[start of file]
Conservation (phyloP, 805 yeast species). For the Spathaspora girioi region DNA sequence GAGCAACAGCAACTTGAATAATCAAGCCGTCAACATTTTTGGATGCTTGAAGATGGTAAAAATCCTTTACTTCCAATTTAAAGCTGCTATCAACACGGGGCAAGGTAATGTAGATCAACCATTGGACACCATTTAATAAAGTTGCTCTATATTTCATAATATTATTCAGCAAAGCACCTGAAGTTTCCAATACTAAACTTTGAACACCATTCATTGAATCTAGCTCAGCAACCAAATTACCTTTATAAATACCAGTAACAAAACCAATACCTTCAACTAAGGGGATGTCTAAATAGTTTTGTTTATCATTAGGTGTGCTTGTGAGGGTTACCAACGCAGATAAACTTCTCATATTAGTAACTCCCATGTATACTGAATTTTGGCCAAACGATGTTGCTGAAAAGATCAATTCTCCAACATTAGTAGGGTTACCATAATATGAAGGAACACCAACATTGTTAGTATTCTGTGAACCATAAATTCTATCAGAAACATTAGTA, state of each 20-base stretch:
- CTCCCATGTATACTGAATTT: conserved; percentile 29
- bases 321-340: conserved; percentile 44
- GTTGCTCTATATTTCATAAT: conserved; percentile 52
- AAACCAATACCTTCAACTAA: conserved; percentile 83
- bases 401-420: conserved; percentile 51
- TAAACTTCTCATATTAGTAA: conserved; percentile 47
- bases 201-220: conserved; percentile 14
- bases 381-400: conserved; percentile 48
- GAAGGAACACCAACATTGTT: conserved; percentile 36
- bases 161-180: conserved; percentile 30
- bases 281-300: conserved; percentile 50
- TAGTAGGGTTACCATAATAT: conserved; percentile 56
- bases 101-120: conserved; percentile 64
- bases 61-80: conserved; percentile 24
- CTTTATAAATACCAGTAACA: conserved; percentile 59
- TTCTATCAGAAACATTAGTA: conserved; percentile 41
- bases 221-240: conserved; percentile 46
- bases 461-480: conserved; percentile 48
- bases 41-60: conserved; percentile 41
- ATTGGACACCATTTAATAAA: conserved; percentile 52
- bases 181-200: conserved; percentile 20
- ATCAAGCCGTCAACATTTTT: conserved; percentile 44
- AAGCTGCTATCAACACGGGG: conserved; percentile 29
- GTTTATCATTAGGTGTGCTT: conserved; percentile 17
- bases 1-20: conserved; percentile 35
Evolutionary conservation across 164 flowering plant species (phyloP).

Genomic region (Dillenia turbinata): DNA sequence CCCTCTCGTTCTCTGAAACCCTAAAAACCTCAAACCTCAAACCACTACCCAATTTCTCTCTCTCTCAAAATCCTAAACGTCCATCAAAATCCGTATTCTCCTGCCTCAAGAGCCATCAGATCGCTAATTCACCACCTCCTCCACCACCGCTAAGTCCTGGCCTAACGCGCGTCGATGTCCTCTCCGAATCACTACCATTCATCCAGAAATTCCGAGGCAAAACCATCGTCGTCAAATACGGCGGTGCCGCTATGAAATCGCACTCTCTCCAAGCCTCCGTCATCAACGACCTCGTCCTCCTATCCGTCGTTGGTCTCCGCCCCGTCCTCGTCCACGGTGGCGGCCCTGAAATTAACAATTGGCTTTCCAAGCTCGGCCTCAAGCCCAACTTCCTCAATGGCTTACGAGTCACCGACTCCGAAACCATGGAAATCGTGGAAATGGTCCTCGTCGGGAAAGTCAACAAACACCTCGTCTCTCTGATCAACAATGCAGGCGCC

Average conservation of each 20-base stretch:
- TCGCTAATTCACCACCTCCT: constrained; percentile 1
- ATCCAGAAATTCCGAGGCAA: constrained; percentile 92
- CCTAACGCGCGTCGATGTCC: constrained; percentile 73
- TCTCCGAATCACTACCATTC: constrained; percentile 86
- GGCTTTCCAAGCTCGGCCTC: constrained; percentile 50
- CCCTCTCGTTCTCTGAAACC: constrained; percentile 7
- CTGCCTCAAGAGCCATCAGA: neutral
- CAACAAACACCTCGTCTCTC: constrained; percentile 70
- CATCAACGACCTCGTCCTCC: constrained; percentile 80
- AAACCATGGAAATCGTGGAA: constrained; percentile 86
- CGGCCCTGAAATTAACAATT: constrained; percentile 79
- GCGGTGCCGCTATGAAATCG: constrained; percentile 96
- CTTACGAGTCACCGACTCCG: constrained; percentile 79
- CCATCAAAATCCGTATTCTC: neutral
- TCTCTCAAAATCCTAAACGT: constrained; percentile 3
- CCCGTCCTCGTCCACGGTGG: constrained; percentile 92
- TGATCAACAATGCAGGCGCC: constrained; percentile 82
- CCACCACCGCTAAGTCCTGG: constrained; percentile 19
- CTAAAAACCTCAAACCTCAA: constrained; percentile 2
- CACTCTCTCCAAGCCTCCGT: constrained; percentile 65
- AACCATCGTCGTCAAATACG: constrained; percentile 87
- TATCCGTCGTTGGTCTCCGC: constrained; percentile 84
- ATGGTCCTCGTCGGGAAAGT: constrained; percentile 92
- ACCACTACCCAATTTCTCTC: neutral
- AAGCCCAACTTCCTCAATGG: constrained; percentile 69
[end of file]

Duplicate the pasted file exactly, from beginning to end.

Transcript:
Conservation (phyloP, 805 yeast species). For the Spathaspora girioi region DNA sequence GAGCAACAGCAACTTGAATAATCAAGCCGTCAACATTTTTGGATGCTTGAAGATGGTAAAAATCCTTTACTTCCAATTTAAAGCTGCTATCAACACGGGGCAAGGTAATGTAGATCAACCATTGGACACCATTTAATAAAGTTGCTCTATATTTCATAATATTATTCAGCAAAGCACCTGAAGTTTCCAATACTAAACTTTGAACACCATTCATTGAATCTAGCTCAGCAACCAAATTACCTTTATAAATACCAGTAACAAAACCAATACCTTCAACTAAGGGGATGTCTAAATAGTTTTGTTTATCATTAGGTGTGCTTGTGAGGGTTACCAACGCAGATAAACTTCTCATATTAGTAACTCCCATGTATACTGAATTTTGGCCAAACGATGTTGCTGAAAAGATCAATTCTCCAACATTAGTAGGGTTACCATAATATGAAGGAACACCAACATTGTTAGTATTCTGTGAACCATAAATTCTATCAGAAACATTAGTA, state of each 20-base stretch:
- CTCCCATGTATACTGAATTT: conserved; percentile 29
- bases 321-340: conserved; percentile 44
- GTTGCTCTATATTTCATAAT: conserved; percentile 52
- AAACCAATACCTTCAACTAA: conserved; percentile 83
- bases 401-420: conserved; percentile 51
- TAAACTTCTCATATTAGTAA: conserved; percentile 47
- bases 201-220: conserved; percentile 14
- bases 381-400: conserved; percentile 48
- GAAGGAACACCAACATTGTT: conserved; percentile 36
- bases 161-180: conserved; percentile 30
- bases 281-300: conserved; percentile 50
- TAGTAGGGTTACCATAATAT: conserved; percentile 56
- bases 101-120: conserved; percentile 64
- bases 61-80: conserved; percentile 24
- CTTTATAAATACCAGTAACA: conserved; percentile 59
- TTCTATCAGAAACATTAGTA: conserved; percentile 41
- bases 221-240: conserved; percentile 46
- bases 461-480: conserved; percentile 48
- bases 41-60: conserved; percentile 41
- ATTGGACACCATTTAATAAA: conserved; percentile 52
- bases 181-200: conserved; percentile 20
- ATCAAGCCGTCAACATTTTT: conserved; percentile 44
- AAGCTGCTATCAACACGGGG: conserved; percentile 29
- GTTTATCATTAGGTGTGCTT: conserved; percentile 17
- bases 1-20: conserved; percentile 35
Evolutionary conservation across 164 flowering plant species (phyloP).

Genomic region (Dillenia turbinata): DNA sequence CCCTCTCGTTCTCTGAAACCCTAAAAACCTCAAACCTCAAACCACTACCCAATTTCTCTCTCTCTCAAAATCCTAAACGTCCATCAAAATCCGTATTCTCCTGCCTCAAGAGCCATCAGATCGCTAATTCACCACCTCCTCCACCACCGCTAAGTCCTGGCCTAACGCGCGTCGATGTCCTCTCCGAATCACTACCATTCATCCAGAAATTCCGAGGCAAAACCATCGTCGTCAAATACGGCGGTGCCGCTATGAAATCGCACTCTCTCCAAGCCTCCGTCATCAACGACCTCGTCCTCCTATCCGTCGTTGGTCTCCGCCCCGTCCTCGTCCACGGTGGCGGCCCTGAAATTAACAATTGGCTTTCCAAGCTCGGCCTCAAGCCCAACTTCCTCAATGGCTTACGAGTCACCGACTCCGAAACCATGGAAATCGTGGAAATGGTCCTCGTCGGGAAAGTCAACAAACACCTCGTCTCTCTGATCAACAATGCAGGCGCC

Average conservation of each 20-base stretch:
- TCGCTAATTCACCACCTCCT: constrained; percentile 1
- ATCCAGAAATTCCGAGGCAA: constrained; percentile 92
- CCTAACGCGCGTCGATGTCC: constrained; percentile 73
- TCTCCGAATCACTACCATTC: constrained; percentile 86
- GGCTTTCCAAGCTCGGCCTC: constrained; percentile 50
- CCCTCTCGTTCTCTGAAACC: constrained; percentile 7
- CTGCCTCAAGAGCCATCAGA: neutral
- CAACAAACACCTCGTCTCTC: constrained; percentile 70
- CATCAACGACCTCGTCCTCC: constrained; percentile 80
- AAACCATGGAAATCGTGGAA: constrained; percentile 86
- CGGCCCTGAAATTAACAATT: constrained; percentile 79
- GCGGTGCCGCTATGAAATCG: constrained; percentile 96
- CTTACGAGTCACCGACTCCG: constrained; percentile 79
- CCATCAAAATCCGTATTCTC: neutral
- TCTCTCAAAATCCTAAACGT: constrained; percentile 3
- CCCGTCCTCGTCCACGGTGG: constrained; percentile 92
- TGATCAACAATGCAGGCGCC: constrained; percentile 82
- CCACCACCGCTAAGTCCTGG: constrained; percentile 19
- CTAAAAACCTCAAACCTCAA: constrained; percentile 2
- CACTCTCTCCAAGCCTCCGT: constrained; percentile 65
- AACCATCGTCGTCAAATACG: constrained; percentile 87
- TATCCGTCGTTGGTCTCCGC: constrained; percentile 84
- ATGGTCCTCGTCGGGAAAGT: constrained; percentile 92
- ACCACTACCCAATTTCTCTC: neutral
- AAGCCCAACTTCCTCAATGG: constrained; percentile 69